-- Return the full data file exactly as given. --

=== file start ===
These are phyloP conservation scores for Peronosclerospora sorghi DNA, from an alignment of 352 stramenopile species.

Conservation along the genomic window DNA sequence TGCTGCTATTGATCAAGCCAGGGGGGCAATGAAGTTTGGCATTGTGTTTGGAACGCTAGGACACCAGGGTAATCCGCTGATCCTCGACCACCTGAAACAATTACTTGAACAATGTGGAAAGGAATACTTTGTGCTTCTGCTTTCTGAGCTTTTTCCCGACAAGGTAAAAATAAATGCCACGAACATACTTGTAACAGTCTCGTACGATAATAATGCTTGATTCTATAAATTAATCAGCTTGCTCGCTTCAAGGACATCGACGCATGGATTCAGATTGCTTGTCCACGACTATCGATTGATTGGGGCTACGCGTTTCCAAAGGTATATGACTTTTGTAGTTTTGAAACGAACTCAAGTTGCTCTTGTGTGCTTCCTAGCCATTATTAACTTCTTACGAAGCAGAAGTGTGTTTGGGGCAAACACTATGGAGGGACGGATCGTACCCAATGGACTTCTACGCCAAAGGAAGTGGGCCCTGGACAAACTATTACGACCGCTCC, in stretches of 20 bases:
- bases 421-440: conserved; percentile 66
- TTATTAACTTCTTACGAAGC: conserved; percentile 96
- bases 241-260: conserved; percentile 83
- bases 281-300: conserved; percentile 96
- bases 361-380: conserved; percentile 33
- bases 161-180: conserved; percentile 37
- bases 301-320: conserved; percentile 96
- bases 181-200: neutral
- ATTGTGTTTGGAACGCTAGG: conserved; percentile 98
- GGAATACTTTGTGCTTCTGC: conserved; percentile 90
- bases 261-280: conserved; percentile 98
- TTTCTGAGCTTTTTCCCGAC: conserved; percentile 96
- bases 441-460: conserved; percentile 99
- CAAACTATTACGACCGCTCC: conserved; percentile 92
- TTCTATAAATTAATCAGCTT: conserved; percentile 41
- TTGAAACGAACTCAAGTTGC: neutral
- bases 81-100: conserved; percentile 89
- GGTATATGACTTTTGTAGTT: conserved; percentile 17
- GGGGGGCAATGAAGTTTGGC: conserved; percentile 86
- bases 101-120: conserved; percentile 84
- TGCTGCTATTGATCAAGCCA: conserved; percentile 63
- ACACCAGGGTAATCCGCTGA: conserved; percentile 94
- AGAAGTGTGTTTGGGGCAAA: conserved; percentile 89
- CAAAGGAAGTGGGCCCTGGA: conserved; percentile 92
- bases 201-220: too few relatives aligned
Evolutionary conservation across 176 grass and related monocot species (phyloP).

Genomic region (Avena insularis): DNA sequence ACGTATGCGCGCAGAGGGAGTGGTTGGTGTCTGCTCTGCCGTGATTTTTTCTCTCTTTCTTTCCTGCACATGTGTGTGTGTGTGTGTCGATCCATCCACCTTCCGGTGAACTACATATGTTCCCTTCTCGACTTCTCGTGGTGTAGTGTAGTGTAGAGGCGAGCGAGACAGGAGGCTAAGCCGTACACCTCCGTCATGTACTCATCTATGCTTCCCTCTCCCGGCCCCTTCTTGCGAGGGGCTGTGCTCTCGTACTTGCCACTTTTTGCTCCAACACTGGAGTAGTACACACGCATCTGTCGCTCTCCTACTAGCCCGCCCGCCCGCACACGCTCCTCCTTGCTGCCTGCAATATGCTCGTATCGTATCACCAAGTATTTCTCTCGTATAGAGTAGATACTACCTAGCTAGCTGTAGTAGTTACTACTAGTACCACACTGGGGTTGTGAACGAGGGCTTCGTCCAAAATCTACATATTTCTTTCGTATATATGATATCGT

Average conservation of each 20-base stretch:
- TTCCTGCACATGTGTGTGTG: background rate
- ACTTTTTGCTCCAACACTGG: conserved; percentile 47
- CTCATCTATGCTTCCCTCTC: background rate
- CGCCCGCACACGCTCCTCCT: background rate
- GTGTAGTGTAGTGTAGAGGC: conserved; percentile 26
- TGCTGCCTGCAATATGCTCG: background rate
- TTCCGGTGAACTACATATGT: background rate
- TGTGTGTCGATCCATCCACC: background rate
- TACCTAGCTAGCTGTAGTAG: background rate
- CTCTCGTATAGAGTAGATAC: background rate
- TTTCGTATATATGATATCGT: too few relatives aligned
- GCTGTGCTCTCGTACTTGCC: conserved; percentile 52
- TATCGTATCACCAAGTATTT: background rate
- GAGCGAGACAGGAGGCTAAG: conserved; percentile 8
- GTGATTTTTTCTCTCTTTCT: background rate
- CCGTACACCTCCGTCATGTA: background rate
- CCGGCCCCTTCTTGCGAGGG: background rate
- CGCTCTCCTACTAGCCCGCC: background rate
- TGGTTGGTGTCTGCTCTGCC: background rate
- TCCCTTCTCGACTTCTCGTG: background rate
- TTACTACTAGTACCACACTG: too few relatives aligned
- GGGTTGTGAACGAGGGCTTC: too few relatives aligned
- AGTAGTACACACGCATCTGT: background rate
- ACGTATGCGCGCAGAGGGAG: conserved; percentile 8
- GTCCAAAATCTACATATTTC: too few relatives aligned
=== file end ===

These are phyloP conservation scores for Peronosclerospora sorghi DNA, from an alignment of 352 stramenopile species.

Conservation along the genomic window DNA sequence TGCTGCTATTGATCAAGCCAGGGGGGCAATGAAGTTTGGCATTGTGTTTGGAACGCTAGGACACCAGGGTAATCCGCTGATCCTCGACCACCTGAAACAATTACTTGAACAATGTGGAAAGGAATACTTTGTGCTTCTGCTTTCTGAGCTTTTTCCCGACAAGGTAAAAATAAATGCCACGAACATACTTGTAACAGTCTCGTACGATAATAATGCTTGATTCTATAAATTAATCAGCTTGCTCGCTTCAAGGACATCGACGCATGGATTCAGATTGCTTGTCCACGACTATCGATTGATTGGGGCTACGCGTTTCCAAAGGTATATGACTTTTGTAGTTTTGAAACGAACTCAAGTTGCTCTTGTGTGCTTCCTAGCCATTATTAACTTCTTACGAAGCAGAAGTGTGTTTGGGGCAAACACTATGGAGGGACGGATCGTACCCAATGGACTTCTACGCCAAAGGAAGTGGGCCCTGGACAAACTATTACGACCGCTCC, in stretches of 20 bases:
- bases 421-440: conserved; percentile 66
- TTATTAACTTCTTACGAAGC: conserved; percentile 96
- bases 241-260: conserved; percentile 83
- bases 281-300: conserved; percentile 96
- bases 361-380: conserved; percentile 33
- bases 161-180: conserved; percentile 37
- bases 301-320: conserved; percentile 96
- bases 181-200: neutral
- ATTGTGTTTGGAACGCTAGG: conserved; percentile 98
- GGAATACTTTGTGCTTCTGC: conserved; percentile 90
- bases 261-280: conserved; percentile 98
- TTTCTGAGCTTTTTCCCGAC: conserved; percentile 96
- bases 441-460: conserved; percentile 99
- CAAACTATTACGACCGCTCC: conserved; percentile 92
- TTCTATAAATTAATCAGCTT: conserved; percentile 41
- TTGAAACGAACTCAAGTTGC: neutral
- bases 81-100: conserved; percentile 89
- GGTATATGACTTTTGTAGTT: conserved; percentile 17
- GGGGGGCAATGAAGTTTGGC: conserved; percentile 86
- bases 101-120: conserved; percentile 84
- TGCTGCTATTGATCAAGCCA: conserved; percentile 63
- ACACCAGGGTAATCCGCTGA: conserved; percentile 94
- AGAAGTGTGTTTGGGGCAAA: conserved; percentile 89
- CAAAGGAAGTGGGCCCTGGA: conserved; percentile 92
- bases 201-220: too few relatives aligned
Evolutionary conservation across 176 grass and related monocot species (phyloP).

Genomic region (Avena insularis): DNA sequence ACGTATGCGCGCAGAGGGAGTGGTTGGTGTCTGCTCTGCCGTGATTTTTTCTCTCTTTCTTTCCTGCACATGTGTGTGTGTGTGTGTCGATCCATCCACCTTCCGGTGAACTACATATGTTCCCTTCTCGACTTCTCGTGGTGTAGTGTAGTGTAGAGGCGAGCGAGACAGGAGGCTAAGCCGTACACCTCCGTCATGTACTCATCTATGCTTCCCTCTCCCGGCCCCTTCTTGCGAGGGGCTGTGCTCTCGTACTTGCCACTTTTTGCTCCAACACTGGAGTAGTACACACGCATCTGTCGCTCTCCTACTAGCCCGCCCGCCCGCACACGCTCCTCCTTGCTGCCTGCAATATGCTCGTATCGTATCACCAAGTATTTCTCTCGTATAGAGTAGATACTACCTAGCTAGCTGTAGTAGTTACTACTAGTACCACACTGGGGTTGTGAACGAGGGCTTCGTCCAAAATCTACATATTTCTTTCGTATATATGATATCGT

Average conservation of each 20-base stretch:
- TTCCTGCACATGTGTGTGTG: background rate
- ACTTTTTGCTCCAACACTGG: conserved; percentile 47
- CTCATCTATGCTTCCCTCTC: background rate
- CGCCCGCACACGCTCCTCCT: background rate
- GTGTAGTGTAGTGTAGAGGC: conserved; percentile 26
- TGCTGCCTGCAATATGCTCG: background rate
- TTCCGGTGAACTACATATGT: background rate
- TGTGTGTCGATCCATCCACC: background rate
- TACCTAGCTAGCTGTAGTAG: background rate
- CTCTCGTATAGAGTAGATAC: background rate
- TTTCGTATATATGATATCGT: too few relatives aligned
- GCTGTGCTCTCGTACTTGCC: conserved; percentile 52
- TATCGTATCACCAAGTATTT: background rate
- GAGCGAGACAGGAGGCTAAG: conserved; percentile 8
- GTGATTTTTTCTCTCTTTCT: background rate
- CCGTACACCTCCGTCATGTA: background rate
- CCGGCCCCTTCTTGCGAGGG: background rate
- CGCTCTCCTACTAGCCCGCC: background rate
- TGGTTGGTGTCTGCTCTGCC: background rate
- TCCCTTCTCGACTTCTCGTG: background rate
- TTACTACTAGTACCACACTG: too few relatives aligned
- GGGTTGTGAACGAGGGCTTC: too few relatives aligned
- AGTAGTACACACGCATCTGT: background rate
- ACGTATGCGCGCAGAGGGAG: conserved; percentile 8
- GTCCAAAATCTACATATTTC: too few relatives aligned